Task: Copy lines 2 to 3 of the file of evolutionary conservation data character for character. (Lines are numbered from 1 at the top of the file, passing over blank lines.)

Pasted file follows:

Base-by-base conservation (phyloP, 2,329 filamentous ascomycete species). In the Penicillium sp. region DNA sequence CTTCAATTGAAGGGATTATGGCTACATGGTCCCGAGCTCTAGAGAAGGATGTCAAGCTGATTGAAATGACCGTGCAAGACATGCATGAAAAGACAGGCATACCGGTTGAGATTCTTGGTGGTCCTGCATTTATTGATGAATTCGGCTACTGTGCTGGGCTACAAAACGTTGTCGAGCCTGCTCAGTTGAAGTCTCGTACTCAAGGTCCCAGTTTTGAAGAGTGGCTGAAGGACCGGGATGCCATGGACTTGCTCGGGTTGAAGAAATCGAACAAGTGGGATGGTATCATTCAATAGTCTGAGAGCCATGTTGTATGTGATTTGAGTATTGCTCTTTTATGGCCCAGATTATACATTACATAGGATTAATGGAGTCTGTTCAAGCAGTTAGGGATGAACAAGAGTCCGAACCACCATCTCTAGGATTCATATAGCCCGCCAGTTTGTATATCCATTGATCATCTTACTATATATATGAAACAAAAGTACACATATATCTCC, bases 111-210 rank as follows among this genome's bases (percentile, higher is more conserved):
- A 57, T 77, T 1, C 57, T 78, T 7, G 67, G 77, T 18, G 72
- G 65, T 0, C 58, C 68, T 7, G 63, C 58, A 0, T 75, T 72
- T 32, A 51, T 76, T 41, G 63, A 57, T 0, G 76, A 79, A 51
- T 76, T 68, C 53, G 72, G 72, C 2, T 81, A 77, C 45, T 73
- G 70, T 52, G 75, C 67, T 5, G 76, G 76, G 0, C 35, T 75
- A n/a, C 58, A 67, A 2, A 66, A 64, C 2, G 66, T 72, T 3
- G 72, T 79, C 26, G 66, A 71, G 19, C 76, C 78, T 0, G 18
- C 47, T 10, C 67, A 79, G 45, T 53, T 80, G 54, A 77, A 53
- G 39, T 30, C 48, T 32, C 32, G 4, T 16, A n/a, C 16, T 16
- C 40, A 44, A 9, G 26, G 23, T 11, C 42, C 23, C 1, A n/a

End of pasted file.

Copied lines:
- A 57, T 77, T 1, C 57, T 78, T 7, G 67, G 77, T 18, G 72
- G 65, T 0, C 58, C 68, T 7, G 63, C 58, A 0, T 75, T 72